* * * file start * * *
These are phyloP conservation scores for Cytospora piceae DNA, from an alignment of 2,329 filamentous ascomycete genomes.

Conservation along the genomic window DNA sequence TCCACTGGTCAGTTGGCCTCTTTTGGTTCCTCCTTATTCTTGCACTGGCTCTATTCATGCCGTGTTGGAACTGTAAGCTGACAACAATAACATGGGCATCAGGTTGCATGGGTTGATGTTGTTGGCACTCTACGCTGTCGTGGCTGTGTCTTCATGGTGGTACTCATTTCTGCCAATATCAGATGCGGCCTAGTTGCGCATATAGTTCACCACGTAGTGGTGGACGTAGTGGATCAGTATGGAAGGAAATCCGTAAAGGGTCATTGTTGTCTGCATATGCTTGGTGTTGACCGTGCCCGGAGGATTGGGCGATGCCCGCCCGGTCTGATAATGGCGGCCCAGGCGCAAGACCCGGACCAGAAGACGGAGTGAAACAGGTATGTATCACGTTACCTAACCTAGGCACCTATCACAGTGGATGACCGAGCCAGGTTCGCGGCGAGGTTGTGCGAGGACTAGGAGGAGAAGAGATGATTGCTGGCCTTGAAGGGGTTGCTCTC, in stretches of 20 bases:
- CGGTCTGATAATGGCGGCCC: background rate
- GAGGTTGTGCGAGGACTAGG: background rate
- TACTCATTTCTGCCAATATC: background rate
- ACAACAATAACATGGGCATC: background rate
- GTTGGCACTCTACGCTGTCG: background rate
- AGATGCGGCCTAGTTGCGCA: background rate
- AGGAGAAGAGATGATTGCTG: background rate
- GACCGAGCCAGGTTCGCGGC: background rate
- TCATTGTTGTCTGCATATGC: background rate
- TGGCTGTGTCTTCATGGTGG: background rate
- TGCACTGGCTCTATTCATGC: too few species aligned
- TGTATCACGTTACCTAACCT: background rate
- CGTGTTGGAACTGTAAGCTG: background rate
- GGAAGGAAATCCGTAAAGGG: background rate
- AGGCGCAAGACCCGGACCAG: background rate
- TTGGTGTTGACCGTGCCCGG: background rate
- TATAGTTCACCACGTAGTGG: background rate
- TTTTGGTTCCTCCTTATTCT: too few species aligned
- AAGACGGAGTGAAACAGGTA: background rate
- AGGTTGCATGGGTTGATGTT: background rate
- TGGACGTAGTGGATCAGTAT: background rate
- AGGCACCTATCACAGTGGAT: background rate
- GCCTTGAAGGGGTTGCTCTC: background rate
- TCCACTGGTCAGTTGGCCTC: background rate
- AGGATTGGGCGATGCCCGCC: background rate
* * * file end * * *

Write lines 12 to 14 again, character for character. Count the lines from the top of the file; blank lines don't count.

- TGGCTGTGTCTTCATGGTGG: background rate
- TGCACTGGCTCTATTCATGC: too few species aligned
- TGTATCACGTTACCTAACCT: background rate